Quantification of local morphodynamics and local GTPase activity by edge evolution tracking.

Tsukada Y, Aoki K, Nakamura T, Sakumura Y, Matsuda M, Ishii S - PLoS Comput. Biol. (2008)

Comparison of morphodynamic analysis by EET with polar coordinate-based analysis.(A) Polar coordinate-based analysis was performed by setting the origin of coordinates at the mean mass center of the binary images. (B) Time-shifted cross-correlation analysis by polar coordinates and EET for the cell depicted in Figure 5. Both of the correlation profiles show positive correlations with negative time-shifts and low correlations with positive time-shifts. However, EET yields a higher correlation than the polar coordinate-based method for the negative time-shifts. (C) The same cells in Figure 7 were also analyzed by polar coordinate-based analysis. All panels show similar shapes to that in Figure 7; however, peaks in Cdc42 and Rac were lower with polar coordinate-based analysis than with EET.
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Related In: Results  -  Collection

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pcbi-1000223-g008: Comparison of morphodynamic analysis by EET with polar coordinate-based analysis.(A) Polar coordinate-based analysis was performed by setting the origin of coordinates at the mean mass center of the binary images. (B) Time-shifted cross-correlation analysis by polar coordinates and EET for the cell depicted in Figure 5. Both of the correlation profiles show positive correlations with negative time-shifts and low correlations with positive time-shifts. However, EET yields a higher correlation than the polar coordinate-based method for the negative time-shifts. (C) The same cells in Figure 7 were also analyzed by polar coordinate-based analysis. All panels show similar shapes to that in Figure 7; however, peaks in Cdc42 and Rac were lower with polar coordinate-based analysis than with EET.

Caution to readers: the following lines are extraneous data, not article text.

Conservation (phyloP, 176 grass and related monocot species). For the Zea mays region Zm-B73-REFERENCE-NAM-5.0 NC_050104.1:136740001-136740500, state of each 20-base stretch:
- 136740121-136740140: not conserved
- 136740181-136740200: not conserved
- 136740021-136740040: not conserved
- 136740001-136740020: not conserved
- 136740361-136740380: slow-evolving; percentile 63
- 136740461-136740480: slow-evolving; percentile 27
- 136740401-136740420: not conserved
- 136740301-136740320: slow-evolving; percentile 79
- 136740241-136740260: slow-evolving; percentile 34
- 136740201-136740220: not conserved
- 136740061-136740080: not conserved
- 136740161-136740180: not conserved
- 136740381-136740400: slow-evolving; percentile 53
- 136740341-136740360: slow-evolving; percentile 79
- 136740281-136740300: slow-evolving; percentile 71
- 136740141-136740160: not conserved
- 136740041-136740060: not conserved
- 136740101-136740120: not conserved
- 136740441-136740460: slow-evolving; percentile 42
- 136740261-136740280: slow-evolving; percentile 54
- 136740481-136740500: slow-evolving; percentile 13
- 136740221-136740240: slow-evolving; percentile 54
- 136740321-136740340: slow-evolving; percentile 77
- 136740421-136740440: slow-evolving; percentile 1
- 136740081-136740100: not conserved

Mentions: We compared EET analysis to polar coordinate-based analysis to further prove the utility of EET. We first performed polar coordinate-based analysis to the cell in Figure 5 for direct comparison with EET (Figure 8A). The polar coordinate-based analysis produced time-position maps of local activities and local morphological changes that were similar to the activity map and area difference map of EET (see Figure S6). As for EET, local activity was determined as a mean value within an ROI, which was a circle of radius r. We used the same r value for EET and the polar coordinate-based method. Both analyses produced similar maps (see Figure S6), and time-shifted cross-correlations were then calculated (Figure 8B). Both of the time-shifted cross-correlations showed similar patterns for the timing between local morphological changes and GTPase activities (Rac1), i.e., a high correlation with negative time-shifts and a low correlation with positive time-shifts. However, the EET analysis showed a higher correlation than that with the polar coordinate-based analysis at the time-shifts of −3 to −20 min.